In response to this, Fastiggi notes that Innocent begins his response to the bishop with the remark that “about these matters we read nothing definitive from the forefathers,” and suggests that this somehow poses a problem for those who would appeal to Pope Innocent in defense of capital punishment. But there are two problems with Fastiggi’s claim, whatever the significance of Innocent’s remark (which isn’t obvious). First, Fastiggi leaves out what Innocent immediately says next:
For they [the forefathers] had remembered that these powers had been granted by God and that for the sake of punishing harm-doers the sword had been allowed; in this way a minister of God, an avenger, has been given. How therefore would they criticize something which they see to have been granted through the authority of God?
Needless to say, that is pretty definitive. Innocent says that the power of execution was granted to the state by God, and that precisely for that reason, the forefathers would not criticize the death penalty. Second, whatever the forefathers had to say, what matters is that Pope Innocent I’s remark is itself definitive. For whatever the forefathers thought, he, as pope, was being asked to make an authoritative decision by a bishop who wasn’t sure what to think. And his response isn’t to waver, but on the contrary, firmly to declare that to condemn capital punishment as inherently wrong would be “to go against the authority of the Lord.”
But there is further papal teaching along these lines. For instance, in 1210, Pope Innocent III not only rejected the claim of the Waldensian heretics that Christians could not resort to capital punishment, but made repudiation of this thesis a condition of their reunion with the Church. Fastiggi alleges that in insisting that the death penalty could be inflicted “without mortal sin,” Pope Innocent was merely making a point about the subjective culpability of public officials rather than the moral character of the act of execution itself. But Bessette and I answered this sort of dodge in our book (at pp. 124-125). The statement that Innocent required the Waldensians to assent to reads, in full, as follows:
We declare that the secular power can without mortal sin impose a judgment of blood provided the punishment is carried out not in hatred but with good judgment, not inconsiderately, but after mature deliberation.
Furthermore, in an earlier letter to a Waldensian leader, Pope Innocent wrote:
Let none of you presume to assert the following: that the secular power cannot carry out a judgment of blood without mortal sin. This is an error because the law, not the judge, puts to death so long as the punishment is imposed, not in hatred, nor rashly, but with deliberation.
Notice that the pope is not saying merely that a person might not be culpable for sin when inflicting the death penalty – as if inflicting it might still be intrinsically wrong, and it’s just that the executioner doesn’t know any better, or acts under the influence of strong emotion, and thus doesn’t meet the conditions for mortal sin. No, the pope says instead that even when acting with “good judgment,” “mature deliberation,” “not in hatred, nor rashly,” etc. one can in that case be blameless in inflicting the death penalty. And he says that “the law” itself requires this, not the fallible judgment of the individual. Once again, even Brugger admits that those who share his abolitionism do not have a strong case here, and that Pope Innocent did indeed intend to teach that capital punishment itself is licit, not merely that those who inflict it might lack subjective culpability (Capital Punishment and Roman Catholic Moral Tradition, p. 107).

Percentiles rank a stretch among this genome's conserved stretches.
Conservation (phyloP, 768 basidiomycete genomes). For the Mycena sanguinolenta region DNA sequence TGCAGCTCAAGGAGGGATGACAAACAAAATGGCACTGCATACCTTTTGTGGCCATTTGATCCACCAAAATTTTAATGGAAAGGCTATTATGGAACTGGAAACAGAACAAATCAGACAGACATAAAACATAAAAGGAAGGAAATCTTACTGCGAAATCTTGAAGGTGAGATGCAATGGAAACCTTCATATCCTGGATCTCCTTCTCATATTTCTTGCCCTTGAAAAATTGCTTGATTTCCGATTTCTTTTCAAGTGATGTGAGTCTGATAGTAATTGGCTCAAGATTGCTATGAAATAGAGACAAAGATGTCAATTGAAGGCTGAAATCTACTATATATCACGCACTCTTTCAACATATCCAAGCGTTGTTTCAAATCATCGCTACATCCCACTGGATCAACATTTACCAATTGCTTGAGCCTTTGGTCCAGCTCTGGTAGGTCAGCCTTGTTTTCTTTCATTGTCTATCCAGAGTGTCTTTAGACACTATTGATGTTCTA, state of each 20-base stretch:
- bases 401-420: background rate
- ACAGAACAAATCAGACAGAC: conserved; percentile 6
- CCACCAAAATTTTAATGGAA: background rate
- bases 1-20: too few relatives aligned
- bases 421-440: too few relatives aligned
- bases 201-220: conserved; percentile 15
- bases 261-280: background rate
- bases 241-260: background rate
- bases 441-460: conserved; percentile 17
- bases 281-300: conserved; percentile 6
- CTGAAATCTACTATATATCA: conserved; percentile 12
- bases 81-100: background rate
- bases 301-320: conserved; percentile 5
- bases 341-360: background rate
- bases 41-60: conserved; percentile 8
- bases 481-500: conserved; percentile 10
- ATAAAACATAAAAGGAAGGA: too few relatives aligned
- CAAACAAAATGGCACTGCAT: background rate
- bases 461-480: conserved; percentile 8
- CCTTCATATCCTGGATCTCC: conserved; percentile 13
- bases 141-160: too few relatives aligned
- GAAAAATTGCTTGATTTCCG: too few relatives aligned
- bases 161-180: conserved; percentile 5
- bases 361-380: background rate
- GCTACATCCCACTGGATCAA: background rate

Yet another relevant papal statement is Pope Leo X’s condemnation of Luther’s thesis that the execution of heretics is against the divine will. Then there is Pope St. Pius V’s promulgation of the Roman Catechism, which was, naturally, intended as a guide to living according to the principles of the Gospel, and directed to the Church universally rather than merely addressing some specific and contingent set of circumstances. This catechism enthusiastically endorses capital punishment for murderers, saying that “the just use of this power, far from involving the crime of murder, is an act of paramount obedience to this Commandment which prohibits murder.” In the twentieth century, Pope Pius XII taught that “it is reserved… to the public authority to deprive the criminal of the benefit of life when already, by his crime, he has deprived himself of the right to live.”
In our book, Bessette and I discuss these and other relevant papal statements on the subject of capital punishment at length. Now, if capital punishment really were inherently contrary to the demands of the Gospel, we would have to say that the Church has for two millennia consistently and gravely misled the faithful on a matter of fundamental moral importance. We would have to say that when directly addressing the question of whether the Gospel rules out capital punishment, popes Innocent I, Innocent III, and Leo X all got it wrong. Indeed, we would have to say that the heretics whom Innocent III and Leo X were criticizing were right, and the popes were wrong.